UK Politics

Labour candidate Mandy Richards faces calls to stand down

Image of Mandy Richards taken from her website Image copyright Mandy Richards

A Labour activist chosen by the party to fight the next general election is facing calls to stand down after making a string of controversial comments.

Mandy Richards, chosen last month to fight the Worcester seat, cast doubt on the evidence for the Manchester bombing and the murder of Labour MP Jo Cox.

She also claimed the security services had her under surveillance and were opening her mail because of her views.

She has insisted she is defending her rights and is not a "fantasist".

In a tweet, Ms Richards said those who made "such taunts" would rather "have women and black people suffer in silence".

But the city's former Labour MP, Michael Foster, has said Ms Richards must now withdraw while Labour MP for Barrow John Woodcock said the party needed to get "its house in order".

Worcester is a marginal seat which the Conservatives hold by a majority of less than 2,500. It was held by Labour between 1997 and 2010.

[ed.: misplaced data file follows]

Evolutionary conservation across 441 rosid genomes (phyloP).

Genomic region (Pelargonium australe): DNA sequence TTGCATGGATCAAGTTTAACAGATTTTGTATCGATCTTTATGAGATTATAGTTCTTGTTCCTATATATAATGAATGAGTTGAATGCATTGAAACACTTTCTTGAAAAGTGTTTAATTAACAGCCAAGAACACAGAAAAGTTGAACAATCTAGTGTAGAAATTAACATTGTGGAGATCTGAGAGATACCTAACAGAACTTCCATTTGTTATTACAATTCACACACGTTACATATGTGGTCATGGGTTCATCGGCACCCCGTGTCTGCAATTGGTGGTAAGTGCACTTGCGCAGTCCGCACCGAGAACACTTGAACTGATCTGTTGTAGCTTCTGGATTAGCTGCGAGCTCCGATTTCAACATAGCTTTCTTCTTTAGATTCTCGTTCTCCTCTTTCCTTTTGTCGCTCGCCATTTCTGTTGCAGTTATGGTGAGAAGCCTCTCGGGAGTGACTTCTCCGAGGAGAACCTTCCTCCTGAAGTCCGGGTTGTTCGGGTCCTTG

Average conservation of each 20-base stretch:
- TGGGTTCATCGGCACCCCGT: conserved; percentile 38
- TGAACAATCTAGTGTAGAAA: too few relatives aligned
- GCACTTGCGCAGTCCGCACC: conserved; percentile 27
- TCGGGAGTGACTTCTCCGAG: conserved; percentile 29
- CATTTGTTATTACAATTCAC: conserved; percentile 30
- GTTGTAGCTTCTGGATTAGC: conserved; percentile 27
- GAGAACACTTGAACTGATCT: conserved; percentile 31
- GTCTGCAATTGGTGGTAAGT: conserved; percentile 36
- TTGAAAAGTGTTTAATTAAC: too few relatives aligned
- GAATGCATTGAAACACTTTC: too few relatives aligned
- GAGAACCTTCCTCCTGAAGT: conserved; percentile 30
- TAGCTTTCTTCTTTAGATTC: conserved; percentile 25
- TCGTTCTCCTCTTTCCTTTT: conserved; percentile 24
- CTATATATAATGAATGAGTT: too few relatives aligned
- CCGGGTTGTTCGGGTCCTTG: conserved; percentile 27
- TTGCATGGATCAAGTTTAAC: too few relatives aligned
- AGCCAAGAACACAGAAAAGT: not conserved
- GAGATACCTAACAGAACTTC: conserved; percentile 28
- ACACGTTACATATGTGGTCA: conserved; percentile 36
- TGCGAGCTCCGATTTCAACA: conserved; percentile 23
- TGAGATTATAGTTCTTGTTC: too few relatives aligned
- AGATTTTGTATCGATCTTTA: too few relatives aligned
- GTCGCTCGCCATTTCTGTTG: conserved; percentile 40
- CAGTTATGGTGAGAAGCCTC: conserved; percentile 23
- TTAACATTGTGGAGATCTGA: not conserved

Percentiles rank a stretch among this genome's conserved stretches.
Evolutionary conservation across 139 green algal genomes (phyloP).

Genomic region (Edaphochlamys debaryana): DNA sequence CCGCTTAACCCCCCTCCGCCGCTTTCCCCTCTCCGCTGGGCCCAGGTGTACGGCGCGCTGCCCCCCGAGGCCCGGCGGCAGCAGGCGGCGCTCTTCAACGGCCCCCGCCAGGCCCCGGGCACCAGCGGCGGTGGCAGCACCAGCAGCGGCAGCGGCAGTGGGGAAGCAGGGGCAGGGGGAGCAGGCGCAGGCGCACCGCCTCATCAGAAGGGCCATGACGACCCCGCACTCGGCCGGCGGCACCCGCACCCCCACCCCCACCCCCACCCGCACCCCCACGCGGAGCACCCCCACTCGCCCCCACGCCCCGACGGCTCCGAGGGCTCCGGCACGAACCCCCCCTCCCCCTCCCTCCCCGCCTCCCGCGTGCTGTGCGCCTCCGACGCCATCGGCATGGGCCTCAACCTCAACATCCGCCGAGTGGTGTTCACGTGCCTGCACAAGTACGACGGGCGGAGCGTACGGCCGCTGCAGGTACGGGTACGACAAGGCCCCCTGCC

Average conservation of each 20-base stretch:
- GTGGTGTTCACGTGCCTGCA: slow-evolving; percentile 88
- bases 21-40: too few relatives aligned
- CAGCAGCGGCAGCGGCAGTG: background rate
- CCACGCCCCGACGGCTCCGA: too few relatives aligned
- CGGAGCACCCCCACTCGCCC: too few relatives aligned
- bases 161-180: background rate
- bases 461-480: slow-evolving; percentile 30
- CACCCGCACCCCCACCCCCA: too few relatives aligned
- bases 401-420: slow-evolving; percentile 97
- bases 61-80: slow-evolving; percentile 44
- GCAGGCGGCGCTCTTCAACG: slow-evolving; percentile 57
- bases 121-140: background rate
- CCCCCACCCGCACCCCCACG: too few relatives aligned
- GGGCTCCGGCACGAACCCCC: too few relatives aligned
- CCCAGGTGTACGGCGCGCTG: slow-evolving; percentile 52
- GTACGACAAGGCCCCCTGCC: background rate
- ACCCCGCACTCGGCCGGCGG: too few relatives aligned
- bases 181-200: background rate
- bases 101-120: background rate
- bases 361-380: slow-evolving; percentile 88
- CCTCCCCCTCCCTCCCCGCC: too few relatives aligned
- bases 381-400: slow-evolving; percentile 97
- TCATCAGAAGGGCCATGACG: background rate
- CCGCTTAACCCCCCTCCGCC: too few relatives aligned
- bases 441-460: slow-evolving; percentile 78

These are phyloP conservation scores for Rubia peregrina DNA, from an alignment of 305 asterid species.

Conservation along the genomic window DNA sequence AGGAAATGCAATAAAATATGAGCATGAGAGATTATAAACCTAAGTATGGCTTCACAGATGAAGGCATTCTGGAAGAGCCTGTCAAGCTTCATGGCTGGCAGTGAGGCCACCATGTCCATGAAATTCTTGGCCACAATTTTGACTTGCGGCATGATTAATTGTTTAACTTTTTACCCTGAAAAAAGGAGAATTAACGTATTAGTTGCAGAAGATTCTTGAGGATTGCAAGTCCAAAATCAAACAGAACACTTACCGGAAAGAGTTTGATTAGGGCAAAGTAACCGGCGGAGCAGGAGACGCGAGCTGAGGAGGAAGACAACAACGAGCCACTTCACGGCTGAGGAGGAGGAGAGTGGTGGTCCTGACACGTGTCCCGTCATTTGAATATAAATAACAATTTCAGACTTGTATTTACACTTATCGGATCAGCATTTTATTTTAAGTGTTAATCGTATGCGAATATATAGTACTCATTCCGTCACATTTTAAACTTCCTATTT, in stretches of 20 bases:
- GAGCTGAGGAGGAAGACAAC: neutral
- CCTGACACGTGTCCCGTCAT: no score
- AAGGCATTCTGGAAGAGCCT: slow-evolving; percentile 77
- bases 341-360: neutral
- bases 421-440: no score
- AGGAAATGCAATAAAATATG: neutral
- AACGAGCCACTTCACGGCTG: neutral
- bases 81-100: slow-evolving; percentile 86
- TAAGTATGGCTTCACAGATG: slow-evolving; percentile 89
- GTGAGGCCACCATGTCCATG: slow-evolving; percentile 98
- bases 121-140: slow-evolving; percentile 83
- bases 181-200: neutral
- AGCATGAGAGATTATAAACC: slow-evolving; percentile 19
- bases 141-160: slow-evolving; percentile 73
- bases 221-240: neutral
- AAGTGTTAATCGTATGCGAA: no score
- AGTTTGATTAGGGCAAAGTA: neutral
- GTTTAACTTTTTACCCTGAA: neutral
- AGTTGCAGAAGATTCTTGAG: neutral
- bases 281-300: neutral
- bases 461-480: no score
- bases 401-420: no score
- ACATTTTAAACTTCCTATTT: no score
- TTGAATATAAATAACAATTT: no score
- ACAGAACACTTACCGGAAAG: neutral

Ms Richards, a London-based former teacher and youth worker, was selected by the local constituency party last month to fight the next general election, scheduled for 2022.

Image caption Worcester is a marginal seat which is a potential target for Labour

She currently has two "extended civil restraint orders" taken out against her after a judge ruled that she had repeatedly sought to take a range of government organisations to court without due grounds.

Asked in a Facebook thread whether she had attempted to sue up to 20 organisations, she replied: "I asked them for the issues to be investigated. There was an inadequate response, hence the court action."

Ms Richards also reportedly wrote on Facebook that she could assure the Worcester party that the cases brought were "all above board".

It emerged on Monday that she questioned, in the aftermath of the Manchester arena bombing last year, whether the attack had even taken place - asking why no footage had emerged of damage to the building.

And after the death of the Yorkshire Labour MP Jo Cox in 2016, she also wrote on Twitter "glad someone's asking right questions about terror coverage. Jo Cox incident conveniently bereft of evidence too".

The Worcester Labour Party, which is expected to meet to discuss the issue in the coming days, has said its members were not aware of any of the court proceedings.

It is understood that Labour, which no longer vets its candidate nationally, believes it was Ms Richards' responsibility to declare relevant information during the candidate selection process.

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